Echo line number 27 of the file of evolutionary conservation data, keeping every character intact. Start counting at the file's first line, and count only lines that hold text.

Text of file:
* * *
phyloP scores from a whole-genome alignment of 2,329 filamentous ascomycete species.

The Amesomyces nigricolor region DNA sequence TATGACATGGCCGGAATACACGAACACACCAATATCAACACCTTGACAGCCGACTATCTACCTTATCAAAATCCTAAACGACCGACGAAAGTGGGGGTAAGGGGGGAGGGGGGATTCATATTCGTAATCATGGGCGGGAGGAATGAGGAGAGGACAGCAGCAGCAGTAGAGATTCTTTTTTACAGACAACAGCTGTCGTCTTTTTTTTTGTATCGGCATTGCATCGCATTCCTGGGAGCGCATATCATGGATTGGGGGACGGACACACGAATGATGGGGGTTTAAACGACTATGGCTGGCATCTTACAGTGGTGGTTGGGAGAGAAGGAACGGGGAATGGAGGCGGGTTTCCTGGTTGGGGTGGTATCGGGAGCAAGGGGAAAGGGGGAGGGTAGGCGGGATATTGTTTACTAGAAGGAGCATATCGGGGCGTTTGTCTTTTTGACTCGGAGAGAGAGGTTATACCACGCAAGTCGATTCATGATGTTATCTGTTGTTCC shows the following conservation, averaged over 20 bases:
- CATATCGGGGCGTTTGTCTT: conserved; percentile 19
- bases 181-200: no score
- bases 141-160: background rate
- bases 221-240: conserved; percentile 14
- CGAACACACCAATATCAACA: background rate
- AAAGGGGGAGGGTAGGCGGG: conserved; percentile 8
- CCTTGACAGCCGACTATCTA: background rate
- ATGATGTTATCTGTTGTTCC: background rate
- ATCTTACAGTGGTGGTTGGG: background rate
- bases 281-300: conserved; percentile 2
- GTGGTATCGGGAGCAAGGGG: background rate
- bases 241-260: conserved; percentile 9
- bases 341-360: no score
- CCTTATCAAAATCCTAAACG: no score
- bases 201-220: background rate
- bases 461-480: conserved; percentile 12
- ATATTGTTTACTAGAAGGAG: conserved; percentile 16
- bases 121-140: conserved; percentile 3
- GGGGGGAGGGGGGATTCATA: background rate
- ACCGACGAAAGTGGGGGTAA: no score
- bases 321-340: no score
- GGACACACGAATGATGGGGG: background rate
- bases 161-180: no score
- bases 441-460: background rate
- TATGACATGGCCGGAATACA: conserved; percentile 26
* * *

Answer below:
- TATGACATGGCCGGAATACA: conserved; percentile 26